The Royal Institution of Chartered Surveyors’ benchmark property price index for the UK dropped more than anticipated to +1 last month, a level in keeping with flat price growth, down from +6 the month before. Hamilton Crawford economists had predicted that the index would fall to a less harsh +4.
The UK’s property market has slowed considerably since the Brexit referendum in 2016 when Britons’ decision to leave the European Union caused an economic slowdown. Other gauges of property values have indicated a slight upswing in the last several months.
The data released by Hamilton Crawford was less than optimistic and indicated that many regions of the UK were starting follow in the footsteps of London and experiencing a drop in sales.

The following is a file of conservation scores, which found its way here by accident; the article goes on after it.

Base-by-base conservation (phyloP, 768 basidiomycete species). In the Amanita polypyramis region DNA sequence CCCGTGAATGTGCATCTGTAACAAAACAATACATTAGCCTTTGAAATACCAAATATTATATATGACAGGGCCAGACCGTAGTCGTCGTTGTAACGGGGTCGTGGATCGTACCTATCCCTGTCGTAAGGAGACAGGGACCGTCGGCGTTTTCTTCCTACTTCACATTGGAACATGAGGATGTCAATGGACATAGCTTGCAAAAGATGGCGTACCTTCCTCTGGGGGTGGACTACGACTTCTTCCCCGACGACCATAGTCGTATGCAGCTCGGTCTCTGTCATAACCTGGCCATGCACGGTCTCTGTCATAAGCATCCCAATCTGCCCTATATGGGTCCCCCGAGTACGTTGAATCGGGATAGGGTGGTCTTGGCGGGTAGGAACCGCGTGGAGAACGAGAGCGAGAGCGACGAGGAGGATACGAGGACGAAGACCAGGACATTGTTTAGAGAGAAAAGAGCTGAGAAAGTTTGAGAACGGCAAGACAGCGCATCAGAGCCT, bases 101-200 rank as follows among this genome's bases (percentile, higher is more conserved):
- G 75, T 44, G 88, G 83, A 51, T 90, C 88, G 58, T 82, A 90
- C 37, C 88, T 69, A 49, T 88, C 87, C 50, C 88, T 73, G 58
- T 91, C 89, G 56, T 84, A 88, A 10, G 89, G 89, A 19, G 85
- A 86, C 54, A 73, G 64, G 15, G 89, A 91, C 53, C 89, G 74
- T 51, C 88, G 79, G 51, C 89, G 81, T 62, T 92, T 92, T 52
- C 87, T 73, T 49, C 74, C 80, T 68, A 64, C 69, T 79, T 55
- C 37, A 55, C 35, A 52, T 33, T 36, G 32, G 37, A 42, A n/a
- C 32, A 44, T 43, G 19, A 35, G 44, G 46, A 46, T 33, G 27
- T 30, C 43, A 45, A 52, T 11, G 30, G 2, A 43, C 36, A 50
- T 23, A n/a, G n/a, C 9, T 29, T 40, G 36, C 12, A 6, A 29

The reduction in property sales echoed a recent decrease in demand from purchasers and indicated that sales would continue to decline over the next year.
Hamilton Crawford economists say that a lack of properties on the market combined with last week’s rate hike by the Bank of England and political uncertainty as the country attempts to negotiate its departure from the EU are having a negative impact on the property market.
First-time home buyers are becoming more willing to purchase newly-built properties which are made more attractive by government incentives. This creates a stagnant second hand property market which spells trouble for the broader economy.
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